Mr. Rodgers' Neighborhood: Jimmy, Others Rally Around Tim Meamber
Tim Meamber and Jimmy Rodgers were small-town guys who came to the University of Washington at the same time and lived out their dreams on the football field.
They became starters, co-captains and dominant fixtures on the Huskies' vaunted Purple Reign defense.
One was a hard-hitting linebacker, the other an equally physical strong safety. Both proved they could mete out punishment and play with anyone.
One hailed from Yreka, California, the other from Ashland, Oregon. The populations of these small towns back then would have barely filled a couple of sections at Husky Stadium on game day.
They played for a Washington team ranked No. 1 in the polls and chased a national championship. All of it proved to be a huge rush. Topping that emotional high would be a considerable challenge later on.
Today, Meamber is a middle-aged homeless man, living in a van and dealing with a laundry list of serious health issues in Arlington, Washington. His struggles, made public by Husky Maven/Sports Illustrated in a series of stories this week, have put him at the top of the Northwest sporting discussion.
Rodgers, who resides in downtown Seattle and sells real estate, finds himself behind the scenes, trying to figure out the best way to come to the aid of his former teammate.
It's no small order.
The former linebacker has battled drug addiction for more than three decades, deals with Parkinson's disease and possibly suffers from chronic traumatic encephalopathy (CTE), a brain disease caused by a head injury and far too common for football players.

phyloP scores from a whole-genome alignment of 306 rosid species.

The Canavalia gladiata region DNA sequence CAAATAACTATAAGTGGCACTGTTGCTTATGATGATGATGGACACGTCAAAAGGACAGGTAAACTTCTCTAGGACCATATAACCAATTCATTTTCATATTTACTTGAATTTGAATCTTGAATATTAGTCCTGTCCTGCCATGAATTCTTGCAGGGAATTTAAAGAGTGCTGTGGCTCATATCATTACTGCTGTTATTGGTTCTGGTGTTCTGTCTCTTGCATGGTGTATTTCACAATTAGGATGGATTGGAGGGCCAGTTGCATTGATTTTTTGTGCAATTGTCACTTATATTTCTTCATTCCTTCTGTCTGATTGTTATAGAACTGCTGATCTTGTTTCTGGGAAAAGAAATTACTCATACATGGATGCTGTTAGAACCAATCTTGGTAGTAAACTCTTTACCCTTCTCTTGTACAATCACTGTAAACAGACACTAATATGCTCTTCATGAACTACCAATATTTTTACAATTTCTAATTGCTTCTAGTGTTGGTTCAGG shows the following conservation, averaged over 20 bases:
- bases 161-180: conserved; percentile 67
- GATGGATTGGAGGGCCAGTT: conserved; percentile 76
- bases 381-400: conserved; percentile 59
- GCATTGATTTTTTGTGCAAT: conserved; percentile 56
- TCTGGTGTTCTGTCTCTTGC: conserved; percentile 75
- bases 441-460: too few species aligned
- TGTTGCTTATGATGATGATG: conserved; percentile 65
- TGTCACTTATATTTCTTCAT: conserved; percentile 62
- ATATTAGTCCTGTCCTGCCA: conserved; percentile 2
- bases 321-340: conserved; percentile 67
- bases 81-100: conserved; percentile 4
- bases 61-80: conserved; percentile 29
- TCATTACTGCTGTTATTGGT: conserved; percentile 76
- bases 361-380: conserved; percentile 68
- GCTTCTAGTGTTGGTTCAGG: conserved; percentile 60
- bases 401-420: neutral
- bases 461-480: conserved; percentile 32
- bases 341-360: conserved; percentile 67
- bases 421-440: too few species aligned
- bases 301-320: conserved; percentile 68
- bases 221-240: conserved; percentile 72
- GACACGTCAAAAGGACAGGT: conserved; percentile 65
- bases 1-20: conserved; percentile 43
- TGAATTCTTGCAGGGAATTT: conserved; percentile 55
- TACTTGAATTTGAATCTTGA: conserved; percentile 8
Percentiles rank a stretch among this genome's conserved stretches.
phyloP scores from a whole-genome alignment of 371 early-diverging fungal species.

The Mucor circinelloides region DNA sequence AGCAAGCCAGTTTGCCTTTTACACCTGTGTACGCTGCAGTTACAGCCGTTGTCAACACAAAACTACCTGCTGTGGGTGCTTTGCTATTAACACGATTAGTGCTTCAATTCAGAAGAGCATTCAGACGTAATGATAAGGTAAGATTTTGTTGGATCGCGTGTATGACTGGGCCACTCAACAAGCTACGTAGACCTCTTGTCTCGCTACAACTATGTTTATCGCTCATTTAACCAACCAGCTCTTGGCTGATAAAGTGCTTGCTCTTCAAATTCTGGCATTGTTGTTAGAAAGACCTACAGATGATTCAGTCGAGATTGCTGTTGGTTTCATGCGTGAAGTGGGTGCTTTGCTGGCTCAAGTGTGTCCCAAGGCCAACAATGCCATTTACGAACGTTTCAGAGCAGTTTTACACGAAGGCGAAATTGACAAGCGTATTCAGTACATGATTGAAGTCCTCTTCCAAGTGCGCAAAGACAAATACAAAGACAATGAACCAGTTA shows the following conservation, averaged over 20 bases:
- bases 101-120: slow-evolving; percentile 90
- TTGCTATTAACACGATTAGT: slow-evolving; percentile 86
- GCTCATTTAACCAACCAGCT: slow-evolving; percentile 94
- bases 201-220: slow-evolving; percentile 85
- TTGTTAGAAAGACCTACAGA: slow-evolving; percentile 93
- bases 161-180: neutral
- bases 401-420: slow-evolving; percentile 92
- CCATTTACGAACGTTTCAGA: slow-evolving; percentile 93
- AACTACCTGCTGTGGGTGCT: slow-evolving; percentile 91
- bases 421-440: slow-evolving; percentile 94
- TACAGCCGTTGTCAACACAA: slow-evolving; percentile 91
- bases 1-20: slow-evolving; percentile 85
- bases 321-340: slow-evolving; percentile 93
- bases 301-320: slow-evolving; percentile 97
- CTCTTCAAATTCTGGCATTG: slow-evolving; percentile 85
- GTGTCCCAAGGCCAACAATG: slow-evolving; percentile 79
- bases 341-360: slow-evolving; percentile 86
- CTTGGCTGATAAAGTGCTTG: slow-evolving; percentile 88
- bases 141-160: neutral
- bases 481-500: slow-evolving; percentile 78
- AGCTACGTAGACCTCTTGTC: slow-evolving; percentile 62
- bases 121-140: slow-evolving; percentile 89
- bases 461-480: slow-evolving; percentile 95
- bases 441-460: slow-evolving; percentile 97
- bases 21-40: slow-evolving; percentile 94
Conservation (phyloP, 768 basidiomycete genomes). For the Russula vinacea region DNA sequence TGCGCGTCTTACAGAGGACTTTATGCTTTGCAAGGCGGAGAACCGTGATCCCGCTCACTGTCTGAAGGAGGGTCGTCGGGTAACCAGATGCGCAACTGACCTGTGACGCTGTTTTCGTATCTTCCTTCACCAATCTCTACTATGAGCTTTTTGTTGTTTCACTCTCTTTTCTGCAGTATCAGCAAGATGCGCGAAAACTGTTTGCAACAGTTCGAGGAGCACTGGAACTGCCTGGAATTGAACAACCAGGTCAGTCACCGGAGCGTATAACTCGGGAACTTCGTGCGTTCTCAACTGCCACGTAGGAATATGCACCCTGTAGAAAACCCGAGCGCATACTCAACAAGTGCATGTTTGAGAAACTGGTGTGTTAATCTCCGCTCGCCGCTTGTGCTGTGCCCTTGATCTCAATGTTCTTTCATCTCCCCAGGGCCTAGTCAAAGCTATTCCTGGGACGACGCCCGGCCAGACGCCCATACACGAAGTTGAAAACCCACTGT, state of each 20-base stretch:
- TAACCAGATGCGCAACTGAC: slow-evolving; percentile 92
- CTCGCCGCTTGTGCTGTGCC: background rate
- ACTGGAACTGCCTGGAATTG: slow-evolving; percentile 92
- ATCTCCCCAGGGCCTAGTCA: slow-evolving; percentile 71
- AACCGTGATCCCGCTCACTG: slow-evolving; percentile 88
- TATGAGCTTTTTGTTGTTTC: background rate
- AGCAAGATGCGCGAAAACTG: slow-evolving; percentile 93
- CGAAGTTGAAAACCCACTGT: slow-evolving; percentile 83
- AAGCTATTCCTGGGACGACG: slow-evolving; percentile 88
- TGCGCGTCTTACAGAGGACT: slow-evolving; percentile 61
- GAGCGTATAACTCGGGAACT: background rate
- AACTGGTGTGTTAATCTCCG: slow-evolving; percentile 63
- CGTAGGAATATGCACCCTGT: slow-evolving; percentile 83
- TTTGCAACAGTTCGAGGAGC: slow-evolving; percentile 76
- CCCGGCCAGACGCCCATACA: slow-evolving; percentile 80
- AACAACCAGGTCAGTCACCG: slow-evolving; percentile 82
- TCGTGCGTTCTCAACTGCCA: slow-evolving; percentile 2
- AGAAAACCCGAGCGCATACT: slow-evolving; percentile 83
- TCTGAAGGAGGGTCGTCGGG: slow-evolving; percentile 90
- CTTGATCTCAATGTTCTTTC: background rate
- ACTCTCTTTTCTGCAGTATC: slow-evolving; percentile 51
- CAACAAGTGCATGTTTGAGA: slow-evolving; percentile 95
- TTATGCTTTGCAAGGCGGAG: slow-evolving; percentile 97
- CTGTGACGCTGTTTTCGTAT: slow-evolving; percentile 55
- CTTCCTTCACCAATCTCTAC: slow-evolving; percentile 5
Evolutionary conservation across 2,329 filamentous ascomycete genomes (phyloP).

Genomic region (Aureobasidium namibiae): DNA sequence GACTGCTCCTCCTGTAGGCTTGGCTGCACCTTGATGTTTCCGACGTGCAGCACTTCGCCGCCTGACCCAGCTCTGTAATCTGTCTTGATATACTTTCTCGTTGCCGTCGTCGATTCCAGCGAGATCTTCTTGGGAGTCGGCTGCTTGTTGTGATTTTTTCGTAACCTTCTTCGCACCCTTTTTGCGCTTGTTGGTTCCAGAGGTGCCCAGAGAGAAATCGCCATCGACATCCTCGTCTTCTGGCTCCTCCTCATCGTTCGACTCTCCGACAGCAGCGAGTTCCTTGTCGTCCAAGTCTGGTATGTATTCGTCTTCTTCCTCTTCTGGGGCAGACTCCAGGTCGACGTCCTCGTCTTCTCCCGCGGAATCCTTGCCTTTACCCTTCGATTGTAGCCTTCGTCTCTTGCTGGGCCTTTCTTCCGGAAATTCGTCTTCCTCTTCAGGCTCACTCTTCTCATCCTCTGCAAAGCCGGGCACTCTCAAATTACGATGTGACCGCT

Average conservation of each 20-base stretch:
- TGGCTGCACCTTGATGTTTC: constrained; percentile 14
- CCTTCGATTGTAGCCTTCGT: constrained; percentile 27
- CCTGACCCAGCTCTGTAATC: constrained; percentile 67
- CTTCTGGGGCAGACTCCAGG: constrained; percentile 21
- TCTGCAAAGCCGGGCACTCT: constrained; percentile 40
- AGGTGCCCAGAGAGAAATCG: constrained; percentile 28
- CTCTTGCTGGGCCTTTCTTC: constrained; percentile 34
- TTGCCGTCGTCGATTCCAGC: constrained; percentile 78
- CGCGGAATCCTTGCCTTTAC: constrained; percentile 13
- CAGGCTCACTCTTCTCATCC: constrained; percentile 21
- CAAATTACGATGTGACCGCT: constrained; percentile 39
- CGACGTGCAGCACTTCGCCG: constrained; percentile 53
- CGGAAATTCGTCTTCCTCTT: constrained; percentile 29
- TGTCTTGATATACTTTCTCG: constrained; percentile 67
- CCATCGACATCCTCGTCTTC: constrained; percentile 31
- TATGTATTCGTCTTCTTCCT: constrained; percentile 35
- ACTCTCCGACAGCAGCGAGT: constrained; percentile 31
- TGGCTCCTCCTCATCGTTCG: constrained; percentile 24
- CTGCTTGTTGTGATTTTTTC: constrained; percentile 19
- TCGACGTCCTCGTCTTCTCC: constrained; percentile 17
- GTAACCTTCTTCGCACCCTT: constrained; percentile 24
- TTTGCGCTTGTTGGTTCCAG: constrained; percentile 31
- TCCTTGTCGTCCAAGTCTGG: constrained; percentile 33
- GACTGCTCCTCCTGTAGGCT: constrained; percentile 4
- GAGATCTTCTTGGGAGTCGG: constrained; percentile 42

Having great success on the football field brought tremendous pressure off it for all of those involved, with Meamber choosing unrestrained substance abuse as his outlet.
"When you come out of the tunnel in Husky Stadium, in Montlake, and you're No. 1 in the country and 8-0, and you're a co-captain for the coin toss, it's hard to beat that adrenaline," Rodgers said on Wednesday. "It's incredible. It's a tough high to beat. That may explain some issues for us."
Rodgers has become somewhat of a conduit for people offering to help Meamber improve his living situation. The school has reached out and asked if it could provide assistance in some undetermined manner. A Huskies fan created a GoFundMe account for him. Former UW players have scheduled visits with Meamber to make sure he has food.
"I think Tim is receptive to getting help from some of his teammates," Rodgers said.
People have recognized Meamber in Arlington after the spate of publicity and he's OK with that. On Wednesday, he said that greater attention should be put on the health issues that have gripped his body and other physically beaten-down athletes.
"I just wanted to get the word out," Meamber said.
We took an apropos photo of Rodgers, standing in downtown Seattle in front of the Hammering Man, which is what he and Meamber used to do to opponents on the football field.
Check out Rodgers' observations in the video, especially his take on how things might turn out for everyone.